ZF, IBM to use Blockchain for mobility services

on Sep17

Sommer: “The trend toward car-sharing and future autonomous vehicles requires, now more than ever, a transaction ecosystem that everyone can use.”

German supplier ZF Friedrichshafen AG and IBM announced Tuesday that they are jointly developing Car eWallet, a payment technology targeting future mobility services.

The payment system is based on IBM’s blockchain technology, which would allow mobility operators to create fast and secure automatic transactions in a variety of situations. ZF and UBS, a financial services firm, showed a prototype in January at the 2017 CES tech trade show in Las Vegas.

“The trend toward car-sharing and future autonomous vehicles requires, now more than ever, a transaction ecosystem that everyone can use,” said Stefan Sommer, CEO of ZF, in a statement announcing the partnership at the Frankfurt auto show.

Car eWallet could be used by carmakers and service providers to handle tolls, parking, electric vehicle charging, car sharing and in-car services. Representatives for both companies indicate they plan to test the technology in the first quarter of ​ 2018 and could offer it to customers later that year. An early trial may include a German parking provider.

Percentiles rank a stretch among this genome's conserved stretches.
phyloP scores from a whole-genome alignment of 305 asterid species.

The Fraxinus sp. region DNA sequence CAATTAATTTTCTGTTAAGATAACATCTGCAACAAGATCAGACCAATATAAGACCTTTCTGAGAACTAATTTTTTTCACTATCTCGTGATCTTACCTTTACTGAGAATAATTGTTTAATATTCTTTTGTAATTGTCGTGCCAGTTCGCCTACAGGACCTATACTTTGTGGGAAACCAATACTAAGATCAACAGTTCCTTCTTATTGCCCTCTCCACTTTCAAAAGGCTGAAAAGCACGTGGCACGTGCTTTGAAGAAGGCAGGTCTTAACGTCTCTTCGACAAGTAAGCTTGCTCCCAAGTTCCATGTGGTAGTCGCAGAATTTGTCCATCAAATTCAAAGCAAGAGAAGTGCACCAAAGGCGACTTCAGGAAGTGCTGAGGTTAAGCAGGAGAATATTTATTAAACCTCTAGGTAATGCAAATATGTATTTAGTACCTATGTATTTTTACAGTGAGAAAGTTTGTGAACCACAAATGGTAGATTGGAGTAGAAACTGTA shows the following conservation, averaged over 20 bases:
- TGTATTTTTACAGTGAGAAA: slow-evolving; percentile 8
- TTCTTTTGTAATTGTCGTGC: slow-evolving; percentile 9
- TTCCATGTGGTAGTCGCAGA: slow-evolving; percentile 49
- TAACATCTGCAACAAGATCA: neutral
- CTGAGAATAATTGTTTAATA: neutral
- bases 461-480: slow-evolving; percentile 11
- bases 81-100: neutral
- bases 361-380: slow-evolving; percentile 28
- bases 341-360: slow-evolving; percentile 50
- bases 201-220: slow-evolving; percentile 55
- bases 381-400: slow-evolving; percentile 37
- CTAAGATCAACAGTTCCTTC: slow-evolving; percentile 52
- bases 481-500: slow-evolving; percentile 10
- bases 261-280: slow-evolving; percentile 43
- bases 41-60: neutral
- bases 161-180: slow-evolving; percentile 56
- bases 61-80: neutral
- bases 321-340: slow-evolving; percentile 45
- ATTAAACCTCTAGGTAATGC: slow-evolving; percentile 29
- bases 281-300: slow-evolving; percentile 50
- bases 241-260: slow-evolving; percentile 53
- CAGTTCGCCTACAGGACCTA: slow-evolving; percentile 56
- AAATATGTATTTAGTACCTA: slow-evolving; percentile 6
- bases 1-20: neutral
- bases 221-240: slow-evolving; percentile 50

IBM has developed the underlying blockchain technology, software that records transactions semianonymously, automatically and sequentially entering them in a single digital ledger.

These ledgers are then copied and distributed across multiple locations, making it difficult to tamper with the data. Blockchain was pioneered through its use for anonymous digital currencies such as Bitcoin, where it allows international trading to occur without the involvement of banks or governments. It is also used for global shipping, company rewards programs and identity tracking.

In the automotive context, experts see blockchain as an enabling technology that could allow fleets of self-driving vehicles to log rider activity in a single ledger, avoiding the complexity of managing thousands of user histories and payment methods.

Car eWallet is “like an umbrella for individual projects,” said Andreas Kind, a blockchain expert at IBM Research. “The car needs to be able to transact services. We want new companies to come in and use this platform to enter the new automotive world.” 

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